Postwar Greek governments sought repayment early on. The German ambassador confirmed on October 15, 1966, for example, that the Greeks had already come knocking “over an alleged claim.” On November 10, 1995, then Prime Minister Andreas Papandreou proposed the opening of talks aimed at a settlement of the “German debts to Greece.” He proposed that “every category of these claims would be examined separately.” Papandreous’ effort ultimately didn’t lead anywhere.

Ergo: for a period of thirty years, the Greeks tried, but to no avail. That’s a pretty ugly record. It’s now another 20 years later, and nothing has changed. All in all, the Greeks have been stonewalled for 70 years.

What should become of this new study, the contents of which had remained secret before now? [..] the question also remains whether the surviving relatives of the victims of Distomo will ever be provided with justice – and whether there are similar cases in other countries.

German governments’ rude behavior may well stem, among other things, from that last point: that if any of the Greek claims are recognized, other countries may come knocking too.

German lawyer Joachim Lau, whose law firm is based in Florence, Italy, represents the interests of village residents of Distomo even today. Lau, born in Stuttgart, a white-haired man of almost 70, is fighting for compensation in the name of the Greek and Italian victims of the Nazis. “I am disappointed by the manner in which Germany is dealing with this question,” he says. He says it’s not just an issue of financial compensation. More than anything, it is one of justice.

 

In February, Lau warned German President Joachim Gauck in an open letter against propagating the “violation of international law” with careless statements about the reparations issue. In his view, the legal situation is clear: Greek and Italian citizens and their relatives affected by “shootings, massacres by the Wehrmacht, by deportations or forced labor illegal under international law” have the right to individual claims.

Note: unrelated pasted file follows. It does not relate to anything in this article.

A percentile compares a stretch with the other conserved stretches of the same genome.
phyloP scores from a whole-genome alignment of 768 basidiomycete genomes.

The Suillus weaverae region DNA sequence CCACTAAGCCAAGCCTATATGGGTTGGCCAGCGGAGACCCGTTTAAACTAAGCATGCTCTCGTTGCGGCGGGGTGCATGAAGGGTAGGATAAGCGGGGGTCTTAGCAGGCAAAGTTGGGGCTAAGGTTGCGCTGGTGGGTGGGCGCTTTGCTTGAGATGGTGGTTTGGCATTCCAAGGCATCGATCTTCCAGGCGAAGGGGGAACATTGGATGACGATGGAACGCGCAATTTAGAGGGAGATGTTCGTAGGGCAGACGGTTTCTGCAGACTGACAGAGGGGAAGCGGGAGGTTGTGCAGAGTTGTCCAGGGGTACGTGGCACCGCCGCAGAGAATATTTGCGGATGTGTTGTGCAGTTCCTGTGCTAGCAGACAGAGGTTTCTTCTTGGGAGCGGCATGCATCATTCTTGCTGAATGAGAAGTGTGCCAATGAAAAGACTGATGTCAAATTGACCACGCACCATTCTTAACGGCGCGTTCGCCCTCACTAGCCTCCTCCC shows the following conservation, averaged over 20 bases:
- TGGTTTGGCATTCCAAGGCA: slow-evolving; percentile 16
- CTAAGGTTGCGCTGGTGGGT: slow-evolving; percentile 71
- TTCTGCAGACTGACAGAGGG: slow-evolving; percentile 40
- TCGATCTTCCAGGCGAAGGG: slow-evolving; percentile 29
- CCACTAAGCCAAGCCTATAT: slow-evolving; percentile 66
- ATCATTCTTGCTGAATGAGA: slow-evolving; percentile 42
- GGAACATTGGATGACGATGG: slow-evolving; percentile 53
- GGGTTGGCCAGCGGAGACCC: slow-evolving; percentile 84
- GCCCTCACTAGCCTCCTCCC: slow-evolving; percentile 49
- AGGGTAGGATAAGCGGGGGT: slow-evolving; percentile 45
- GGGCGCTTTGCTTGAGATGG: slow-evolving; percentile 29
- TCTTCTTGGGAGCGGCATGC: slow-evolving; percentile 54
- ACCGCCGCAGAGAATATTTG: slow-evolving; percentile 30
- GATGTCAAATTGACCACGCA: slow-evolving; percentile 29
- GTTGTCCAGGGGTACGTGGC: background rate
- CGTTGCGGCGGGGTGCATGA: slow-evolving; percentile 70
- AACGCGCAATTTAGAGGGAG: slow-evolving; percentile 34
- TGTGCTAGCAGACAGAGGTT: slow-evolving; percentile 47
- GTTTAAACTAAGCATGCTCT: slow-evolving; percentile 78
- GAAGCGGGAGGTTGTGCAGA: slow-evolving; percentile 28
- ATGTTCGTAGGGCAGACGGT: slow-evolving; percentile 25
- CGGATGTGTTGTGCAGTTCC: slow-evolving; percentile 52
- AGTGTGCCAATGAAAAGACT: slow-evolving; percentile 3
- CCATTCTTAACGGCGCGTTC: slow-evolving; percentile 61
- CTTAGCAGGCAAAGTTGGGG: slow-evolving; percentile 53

This perhaps clarifies the definition of ‘war damage’, the term used in the 1954 London agreement. In Lau’s interpretation, it does not include, let’s say, ‘personal suffering’.

For the past decade, Lau has been pursuing the claims of the Distomo victims in Italy. The Court of Cassation in Rome affirmed in 2008 that the claims were legitimate and that he could pursue the case. Earlier, the lawyer had already succeeded in securing Villa Vigoni, a palatial estate on the shore of Lake Como owned by Germany – and used by a private German association focused on promoting German-Italian relations – as collateral for the suit. In 2009, Lau succeeded in having €51 million in claims made by Deutsche Bahn against Italian state railway Trenitalia seized. On Tuesday, the high court in Rome is expected to rule on the lifting of the enforcement order.

Note: there could be a legal precedent here that that can serve as a ‘conduit’ to allow Greece to seize German property in its country.